For locations where the copper is just not up to scratch, use FTTP.

      For locations where the copper is still okay, FTTN. And like i said, all businesses, schools, new housing estates, etc.. should get FTTP. I'm not saying FTTN will last 50 years, i'm saying for the vast majority of house holds it's more than fast enough, it's a hell of a lot cheaper to roll out, AND it's a stepping stone to FTTP anyway....

    I live in Armidale. I've yet to meet anyone who dislikes the NBN. Some have experienced some real frustrations in getting it connected, but once connected, that is a whole different story. There is next to nothing that would entice me to leave Armidale and my 100/40 connection.

      My 70yo aunt lives in Armidale and recently got her NBN connection. It's a *huge* improvement over what she had, and she's more than happy with it.

        I love that your 70 yo aunt 'gets it' - can she go round and convert the curmudgeons?

      Also live in Armidale and I have never heard any one complain about the NBN. Having been connected for the past few months I have absolutely nothing negative to say about the service. A huge improvement over my old bigpond wireless broadband!

    I live in regional Victoria and work from home full time in a design and advertising role for a Sydney based company. So I deal with big files all day. Couldn't have done it without the NBN. Couldn't have done it with less than 100Mbps. Small towns need to think about the economic benefit.

      Small towns need to think about the economic benefit.
      Everyone needs to think about the economic benefit. I think the only people who don't think it's a good idea, don't understand and/or use the possibilities a faster network brings. That, and they don't understand how fast the internet and its demand has grown and will continue to grow.

    Put the town back on copper for a week and then go talk to them about the NBN..

      At the very least you'd think they'd be happy to be able to make phone calls via VoIP that don't drop out every time it rains, and then have to wait a month for Telstra to fix it after registering a fault via a 45 minute mobile phone call that ended up costing $100.

      Looking forward to finally having some actual competition to that crappy copper network that Telstra has no incentive to fix, because that would cost money for something they're guaranteed to have exclusive access to anyway.

        ^^ This! Except if you're using iinet through Telstra. Add an additional 2 hours in calls plus 2 additional days off for unessessary presence during tech visits.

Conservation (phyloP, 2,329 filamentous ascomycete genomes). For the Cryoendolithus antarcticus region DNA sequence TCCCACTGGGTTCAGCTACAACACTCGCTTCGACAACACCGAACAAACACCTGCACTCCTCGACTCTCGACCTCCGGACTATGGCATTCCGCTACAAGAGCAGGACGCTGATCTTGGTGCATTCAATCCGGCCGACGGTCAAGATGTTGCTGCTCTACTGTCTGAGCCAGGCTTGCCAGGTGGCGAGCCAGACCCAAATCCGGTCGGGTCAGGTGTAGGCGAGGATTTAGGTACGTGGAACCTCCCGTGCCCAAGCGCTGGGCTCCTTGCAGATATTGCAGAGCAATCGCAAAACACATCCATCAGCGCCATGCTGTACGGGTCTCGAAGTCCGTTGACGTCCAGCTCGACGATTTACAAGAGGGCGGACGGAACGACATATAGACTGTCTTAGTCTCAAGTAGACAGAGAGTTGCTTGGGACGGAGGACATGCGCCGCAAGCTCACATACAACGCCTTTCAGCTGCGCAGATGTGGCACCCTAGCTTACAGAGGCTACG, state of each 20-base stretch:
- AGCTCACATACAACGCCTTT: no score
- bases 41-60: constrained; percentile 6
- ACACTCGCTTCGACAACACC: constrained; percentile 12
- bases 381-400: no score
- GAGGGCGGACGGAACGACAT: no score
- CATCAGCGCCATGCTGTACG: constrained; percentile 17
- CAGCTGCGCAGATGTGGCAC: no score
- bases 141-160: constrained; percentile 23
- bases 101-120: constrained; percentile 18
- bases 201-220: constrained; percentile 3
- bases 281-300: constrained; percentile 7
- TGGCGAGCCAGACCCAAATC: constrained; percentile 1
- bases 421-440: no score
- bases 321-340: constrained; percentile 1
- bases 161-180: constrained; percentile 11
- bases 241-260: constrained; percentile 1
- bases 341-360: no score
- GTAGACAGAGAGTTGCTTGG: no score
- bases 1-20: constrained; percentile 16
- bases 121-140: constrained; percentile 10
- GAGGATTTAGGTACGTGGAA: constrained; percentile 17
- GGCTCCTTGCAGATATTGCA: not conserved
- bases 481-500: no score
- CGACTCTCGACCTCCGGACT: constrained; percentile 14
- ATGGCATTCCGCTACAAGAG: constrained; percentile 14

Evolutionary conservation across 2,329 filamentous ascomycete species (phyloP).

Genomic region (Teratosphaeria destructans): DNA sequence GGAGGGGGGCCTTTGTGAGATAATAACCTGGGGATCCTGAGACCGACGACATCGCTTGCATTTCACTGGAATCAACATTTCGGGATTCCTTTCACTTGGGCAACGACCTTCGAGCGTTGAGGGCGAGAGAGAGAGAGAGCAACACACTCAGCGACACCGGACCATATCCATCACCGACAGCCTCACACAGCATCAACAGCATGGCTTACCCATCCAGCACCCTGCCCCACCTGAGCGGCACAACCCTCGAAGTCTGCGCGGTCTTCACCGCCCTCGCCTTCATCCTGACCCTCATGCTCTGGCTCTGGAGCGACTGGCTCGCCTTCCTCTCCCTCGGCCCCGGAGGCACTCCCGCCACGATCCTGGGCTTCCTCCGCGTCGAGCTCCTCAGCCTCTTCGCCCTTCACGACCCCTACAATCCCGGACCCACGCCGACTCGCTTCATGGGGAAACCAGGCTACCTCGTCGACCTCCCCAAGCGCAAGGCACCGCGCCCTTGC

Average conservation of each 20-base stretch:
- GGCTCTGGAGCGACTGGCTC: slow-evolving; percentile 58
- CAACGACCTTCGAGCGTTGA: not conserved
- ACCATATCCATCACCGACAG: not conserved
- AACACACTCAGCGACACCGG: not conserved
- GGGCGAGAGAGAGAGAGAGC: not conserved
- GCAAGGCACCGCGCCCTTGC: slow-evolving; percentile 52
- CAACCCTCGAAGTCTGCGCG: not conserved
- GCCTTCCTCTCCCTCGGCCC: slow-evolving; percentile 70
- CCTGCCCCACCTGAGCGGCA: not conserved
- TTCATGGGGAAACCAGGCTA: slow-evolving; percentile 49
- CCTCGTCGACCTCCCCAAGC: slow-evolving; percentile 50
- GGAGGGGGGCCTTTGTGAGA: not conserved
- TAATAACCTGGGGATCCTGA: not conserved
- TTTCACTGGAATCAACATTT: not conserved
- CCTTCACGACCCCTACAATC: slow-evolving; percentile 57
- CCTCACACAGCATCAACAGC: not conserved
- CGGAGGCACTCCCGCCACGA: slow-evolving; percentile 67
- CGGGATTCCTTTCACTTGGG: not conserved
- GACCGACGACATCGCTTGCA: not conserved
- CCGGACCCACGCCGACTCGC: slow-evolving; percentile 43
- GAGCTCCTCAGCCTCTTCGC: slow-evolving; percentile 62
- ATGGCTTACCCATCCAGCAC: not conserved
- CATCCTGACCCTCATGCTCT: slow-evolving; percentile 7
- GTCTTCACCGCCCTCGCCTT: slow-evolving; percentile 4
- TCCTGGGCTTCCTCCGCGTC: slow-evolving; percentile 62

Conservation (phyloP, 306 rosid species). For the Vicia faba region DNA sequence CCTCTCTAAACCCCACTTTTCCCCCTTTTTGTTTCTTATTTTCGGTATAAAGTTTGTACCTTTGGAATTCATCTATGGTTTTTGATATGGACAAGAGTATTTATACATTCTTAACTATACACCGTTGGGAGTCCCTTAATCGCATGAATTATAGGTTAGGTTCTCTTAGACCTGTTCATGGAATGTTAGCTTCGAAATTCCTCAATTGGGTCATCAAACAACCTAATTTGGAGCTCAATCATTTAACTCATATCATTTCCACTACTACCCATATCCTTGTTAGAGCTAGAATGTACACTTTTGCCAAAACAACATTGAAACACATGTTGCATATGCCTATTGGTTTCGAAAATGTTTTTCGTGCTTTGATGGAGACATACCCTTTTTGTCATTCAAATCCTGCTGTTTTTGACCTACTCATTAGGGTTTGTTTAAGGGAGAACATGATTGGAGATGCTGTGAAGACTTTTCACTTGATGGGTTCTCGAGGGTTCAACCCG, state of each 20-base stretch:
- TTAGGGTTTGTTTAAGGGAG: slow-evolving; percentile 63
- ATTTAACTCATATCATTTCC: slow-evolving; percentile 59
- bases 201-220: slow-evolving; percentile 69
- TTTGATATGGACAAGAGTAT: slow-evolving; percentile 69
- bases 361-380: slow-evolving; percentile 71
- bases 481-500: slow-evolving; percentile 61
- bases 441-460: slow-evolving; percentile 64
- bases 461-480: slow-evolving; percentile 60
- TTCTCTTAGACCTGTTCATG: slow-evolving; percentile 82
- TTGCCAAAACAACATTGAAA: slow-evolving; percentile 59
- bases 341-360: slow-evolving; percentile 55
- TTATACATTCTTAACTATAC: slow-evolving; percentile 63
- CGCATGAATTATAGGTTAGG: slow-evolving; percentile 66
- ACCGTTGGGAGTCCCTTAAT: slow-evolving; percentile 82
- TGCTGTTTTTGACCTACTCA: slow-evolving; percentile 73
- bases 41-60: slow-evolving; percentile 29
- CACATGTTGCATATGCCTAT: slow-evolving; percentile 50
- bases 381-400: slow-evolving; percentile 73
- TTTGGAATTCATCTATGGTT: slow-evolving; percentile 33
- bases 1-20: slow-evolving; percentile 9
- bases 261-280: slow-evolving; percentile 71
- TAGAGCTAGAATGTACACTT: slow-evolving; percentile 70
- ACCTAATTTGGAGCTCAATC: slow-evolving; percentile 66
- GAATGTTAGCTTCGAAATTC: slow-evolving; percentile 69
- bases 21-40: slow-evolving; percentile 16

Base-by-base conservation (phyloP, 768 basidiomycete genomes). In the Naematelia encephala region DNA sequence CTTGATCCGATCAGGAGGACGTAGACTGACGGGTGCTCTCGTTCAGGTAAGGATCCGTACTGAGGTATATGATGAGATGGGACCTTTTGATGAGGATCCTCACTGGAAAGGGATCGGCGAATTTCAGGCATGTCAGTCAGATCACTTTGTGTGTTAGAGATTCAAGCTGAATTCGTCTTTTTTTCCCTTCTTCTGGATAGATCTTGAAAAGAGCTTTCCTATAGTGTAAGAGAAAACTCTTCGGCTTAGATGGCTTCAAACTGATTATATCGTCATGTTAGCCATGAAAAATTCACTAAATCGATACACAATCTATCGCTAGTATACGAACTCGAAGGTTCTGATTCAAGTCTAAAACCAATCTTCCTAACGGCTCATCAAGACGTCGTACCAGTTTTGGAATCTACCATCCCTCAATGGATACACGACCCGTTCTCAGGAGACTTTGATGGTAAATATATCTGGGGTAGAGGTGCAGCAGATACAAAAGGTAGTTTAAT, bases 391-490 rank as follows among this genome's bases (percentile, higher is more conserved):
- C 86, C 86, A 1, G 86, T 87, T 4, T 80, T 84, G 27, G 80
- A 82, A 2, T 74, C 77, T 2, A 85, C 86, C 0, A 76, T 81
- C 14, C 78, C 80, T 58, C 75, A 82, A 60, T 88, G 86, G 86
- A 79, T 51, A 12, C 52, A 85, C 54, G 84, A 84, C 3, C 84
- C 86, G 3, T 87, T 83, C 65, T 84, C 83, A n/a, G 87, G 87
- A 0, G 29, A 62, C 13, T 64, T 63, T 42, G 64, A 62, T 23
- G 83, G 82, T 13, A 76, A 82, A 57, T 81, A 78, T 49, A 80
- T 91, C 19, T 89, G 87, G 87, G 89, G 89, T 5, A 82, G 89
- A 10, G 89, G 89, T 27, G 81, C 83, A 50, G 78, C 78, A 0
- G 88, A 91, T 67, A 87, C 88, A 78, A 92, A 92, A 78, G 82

" happy to be able to make phone calls via VoIP "

        Telstra still use copper for telephone calls. With Telstra, the NBN is currently only used for data.

          Quote: "With Telstra, the NBN is currently only used for data."

          No, plenty of people here in Armidale use the NBN for their phone service. It's also more reliable than using a copper phone line leased from Telstra. The other thing is that here the copper phone service will be switched off some time next year. (Earlier rather than later, as far as I'm aware). The other thing is that it is a lot cheaper to use the NBN for your phone service. I'm paying only $10 per month, for unlimited local and national calls.

            "plenty of people here in Armidale use the NBN for their phone service."

            That is NOT what I said.

            I said "WITH TELSTRA".

            If a person chooses the NBN with Telstra, then the copper line is used for voice and the NBN is used for data. This is the way ti is with Telstra. If a person chooses some other ISP, then the NBN is used for both voice and data.

            I am in Armidale and I absolutely know what I have got and with Telstra I have NBN over fibre and voice over copper! I was stunned when I made the initial inquiries with Telstra, but that is the way it is - at least until May next year when removal of copper supposed to commence.

    How bout a touch of journalism like say, instead of opinion, give me some numbers. How many houses in Armidale are NBN enabled. How many households have actually signed up.

      Figures in that Oz piece that I linked to (to give you the background) suggest that there's around 5,000 active NBN subscribers in Armidale out of around 11,000 homes that could have a connection. That the kind of thing you wanted?

        I cannot provide a full explanation as to why more than half the residents of Armidale have not connected to the NBN. However, at least part of the problem, but only a part, may stem from the large number of rented homes, homes rented often to Uni students who often come and go from the town.

          There's also, of course, people slow to connect; the elderly without help from family or friends, people who can't afford it, and, as you say, rental properties and students.

          The fact that nearly half of the entire population has signed up is an amazing takeup rate. When you consider there are probably still people using dialup.